Tuesday, 22 January 2013

Williamson will be one of New Zealand's greats

Sometimes players have something indefinable about them. You could call it an aura, but that's too grand a term for a thoroughly unglamorous batsman, but one who could end his career amongst his country's greats.

Some players get selected because of their stats, because they've got mountains of runs in domestic cricket; some because of their obvious talent, despite no great returns; and some because of a hunch. Graeme Hick was one of the former, making 50 First-class centuries before his Test début. Sachin Tendulkar made his Test début at 16, after precious few First-class games, because he had such obvious talent. Perhaps the most most well known examples of the hunch approach were Marcus Trescothick and Michael Vaughan, both of whom were talented without ever looking exceptional, but were plucked out of county cricket into the England team, with tremendous success.

Kane Williamson is a mix of all three approaches. He's been around the New Zealand team for a couple of years now, so it's easy to forget that he's only 22. He made his Test debut at the age of 20, picked partly because of 1428 runs at 46.06 in his First-class career, and partly based on his talent and a hunch that he had the temperament for Test cricket.

He certainly started well, with 131 on début  in India, and 69 in his second Test. After that start, he averaged  68 from three innings, and since then he has 959 runs at 29.06 from 18 Tests. Yet, despite his début he hasn't missed a Test. That's probably because, in a rare piece of good thinking in New Zealand cricket, they've backed their hunch, recognised that they're dealing with a young player who will have ups and downs.

He's had a couple of significant ups recently. His century in Columbo was a crucial part of a rare New Zealand away Test win, and today he played an early contender for best ODI innings of the year, with a commanding and controlled 145* (136). Despite generally being thought of as mainly a Test player, his knock today took his average to 37.38 in ODIs, significantly higher than his Test average.

It's his composure and ability to hit the gaps that made Williamson's innings so good. He came in early after the loss of a wicket and accelerated through his innings, always knowing what sort of total to aim for, and finished with a six. In his knock, he scored 15 fours, all around the park, showing the intellgence to get low and pull du Plessis' skiddy leg breaks for a couple of fours, and whenever the bowlers erred too full he drove with timing and placement.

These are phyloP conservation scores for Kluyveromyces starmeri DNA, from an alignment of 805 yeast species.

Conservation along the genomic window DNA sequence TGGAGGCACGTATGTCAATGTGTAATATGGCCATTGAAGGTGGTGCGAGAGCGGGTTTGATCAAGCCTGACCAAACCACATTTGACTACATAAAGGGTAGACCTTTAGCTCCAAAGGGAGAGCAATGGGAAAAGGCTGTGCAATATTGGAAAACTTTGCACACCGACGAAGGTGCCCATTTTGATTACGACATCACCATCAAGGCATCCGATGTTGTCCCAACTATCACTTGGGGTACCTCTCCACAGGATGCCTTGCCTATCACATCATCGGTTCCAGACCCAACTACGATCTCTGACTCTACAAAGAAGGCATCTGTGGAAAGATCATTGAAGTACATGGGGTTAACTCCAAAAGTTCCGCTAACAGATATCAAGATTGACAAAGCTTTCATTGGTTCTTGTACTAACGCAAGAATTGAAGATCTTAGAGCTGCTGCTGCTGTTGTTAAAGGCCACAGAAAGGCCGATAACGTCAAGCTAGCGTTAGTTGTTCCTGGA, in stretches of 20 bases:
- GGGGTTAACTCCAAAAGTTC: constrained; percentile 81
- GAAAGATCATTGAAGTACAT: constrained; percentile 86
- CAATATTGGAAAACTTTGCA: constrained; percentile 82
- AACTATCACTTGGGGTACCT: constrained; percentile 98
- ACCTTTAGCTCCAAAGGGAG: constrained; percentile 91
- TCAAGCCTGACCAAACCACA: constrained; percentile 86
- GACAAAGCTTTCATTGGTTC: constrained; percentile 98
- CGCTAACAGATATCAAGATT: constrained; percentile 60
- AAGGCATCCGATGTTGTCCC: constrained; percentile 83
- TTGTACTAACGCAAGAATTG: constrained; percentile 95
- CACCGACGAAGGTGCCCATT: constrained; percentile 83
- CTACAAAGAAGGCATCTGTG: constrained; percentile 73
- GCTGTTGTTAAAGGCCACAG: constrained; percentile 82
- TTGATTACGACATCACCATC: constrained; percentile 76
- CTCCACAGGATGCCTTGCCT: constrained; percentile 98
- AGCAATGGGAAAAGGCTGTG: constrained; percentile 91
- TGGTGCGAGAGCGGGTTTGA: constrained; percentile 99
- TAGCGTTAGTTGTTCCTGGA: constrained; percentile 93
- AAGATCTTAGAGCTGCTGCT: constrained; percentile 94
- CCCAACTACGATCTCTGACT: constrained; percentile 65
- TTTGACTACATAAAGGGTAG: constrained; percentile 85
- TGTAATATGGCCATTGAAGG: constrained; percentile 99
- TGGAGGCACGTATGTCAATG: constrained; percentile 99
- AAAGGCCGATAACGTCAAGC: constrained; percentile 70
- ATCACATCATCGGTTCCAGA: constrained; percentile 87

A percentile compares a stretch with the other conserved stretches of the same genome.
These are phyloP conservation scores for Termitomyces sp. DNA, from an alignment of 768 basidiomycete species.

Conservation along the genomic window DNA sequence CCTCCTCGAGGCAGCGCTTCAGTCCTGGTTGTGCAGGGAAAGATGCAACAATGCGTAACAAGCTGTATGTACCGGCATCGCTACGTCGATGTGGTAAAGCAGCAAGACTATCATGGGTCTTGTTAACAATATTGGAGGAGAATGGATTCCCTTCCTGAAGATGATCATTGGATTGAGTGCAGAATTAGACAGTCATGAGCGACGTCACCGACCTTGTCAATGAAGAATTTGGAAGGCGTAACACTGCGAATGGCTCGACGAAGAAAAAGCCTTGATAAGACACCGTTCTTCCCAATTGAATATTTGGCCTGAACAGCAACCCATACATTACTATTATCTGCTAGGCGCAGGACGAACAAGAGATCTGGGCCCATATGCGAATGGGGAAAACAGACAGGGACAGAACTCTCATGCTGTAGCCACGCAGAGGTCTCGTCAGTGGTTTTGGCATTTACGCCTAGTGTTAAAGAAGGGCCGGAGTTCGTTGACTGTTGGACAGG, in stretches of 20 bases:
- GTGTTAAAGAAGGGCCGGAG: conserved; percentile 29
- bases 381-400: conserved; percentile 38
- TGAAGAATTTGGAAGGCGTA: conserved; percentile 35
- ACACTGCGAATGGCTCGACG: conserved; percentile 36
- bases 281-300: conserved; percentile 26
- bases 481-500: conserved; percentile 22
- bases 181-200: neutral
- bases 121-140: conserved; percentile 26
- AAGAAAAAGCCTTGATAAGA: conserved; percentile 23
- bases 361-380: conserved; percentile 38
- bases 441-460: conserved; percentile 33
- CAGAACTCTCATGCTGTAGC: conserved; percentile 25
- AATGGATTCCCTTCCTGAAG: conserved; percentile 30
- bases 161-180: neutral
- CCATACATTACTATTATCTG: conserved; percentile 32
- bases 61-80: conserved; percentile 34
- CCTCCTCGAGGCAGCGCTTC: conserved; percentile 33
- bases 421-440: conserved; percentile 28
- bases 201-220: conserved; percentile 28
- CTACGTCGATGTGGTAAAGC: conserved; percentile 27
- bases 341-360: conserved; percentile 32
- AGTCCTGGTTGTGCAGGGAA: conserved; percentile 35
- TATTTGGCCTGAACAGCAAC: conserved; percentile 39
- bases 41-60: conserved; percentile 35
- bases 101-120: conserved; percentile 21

The Williamson hunch may take a while longer to pay off consistently in all formats, but when it does he's got a chance of taking almost all the New Zealand batting records. At 22, he may have fifteen more years at the top, and the chance to make himself one of New Zealand's all time greats. Stephen Felming's 7172 runs and Martin Crowe's 17 Test hundreds may be safe for now, but one man has a great shot of taking them. Just wait.

Thursday, 3 January 2013

Five quick ways for New Zealand to improve

New Zealand are having a dismal time of it at the moment. All out for 45, and conceding a first innings lead of 302 is a Bangladesh-esque performance, and New Zealand are sinking that way. However, all is not lost, I've got five quick fixes to make them at least half competitive in Test cricket. Surely, if I can think of these, they must be able to?

Get rid of Mike Hesson
I don't know all of the ins and outs of the Taylor/Hesson spat, but it's clear that Hesson's position is untenable. When a similar thing happened in England with Peter Moores and Kevin Pietersen, both were stripped of their jobs. Taylor's lost his (unfairly) so Hesson should be gone.

Get Ross Taylor and Jesse Ryder back into the team
A team with two of its best batsmen missing is never going to compete against the world number one away from home. Taylor's return should be eased by the sacking of Hesson, and a risk may need to be taken on Ryder, because of his talent, a sort of talent that doesn't come around that often for New Zealand.

Sort the batting order (and stick with it)
This isn't an original thought, I'm sticking entirely with the order that The Heavy Roller came up with: Guptill, McCullum, Williamson, Taylor, Ryder, Brownlie, Watling. If you look at that line-up, it may not be the best in the world, but there's a lot of talent, and if you give them all a run, surely they've got to make some runs eventually (wishful thinking I know).

Drop Chris Martin
I like the 'Phantom', he makes me look like a good batsman and is one of the least threatening looking bowlers to have a decent Test career. However, in the first Test against South Africa he's bowled military medium, his leap to the crease belying a speed of under 130kph most of the time. New Zealand have a decent number of young seamers in Southee, Boult, Bracewell, Milne, Wagner and, McClenaghan; at 38 Martin has out-served his purpose. Just let me see him bat once again, that's all I ask.

Pick a spinner (not Jeetan Patel) and stick with him
It's got to the point where a real replacement for Daniel Vettori is needed, and one who is young enough to spend many years in the team. Todd Astle seems like the best fit for that role, a leggie who could bat at seven or eight, and has talent with the ball, as well as age on his side, being six years younger than both Patel and Bruce Martin. Those are the only three real options, with Astle's batting and age giving him the edge.

Do all that and they'll start to look competitive at home, and not complete pushovers away. Not that I expect them to do anything other than bumble along like nothing's wrong.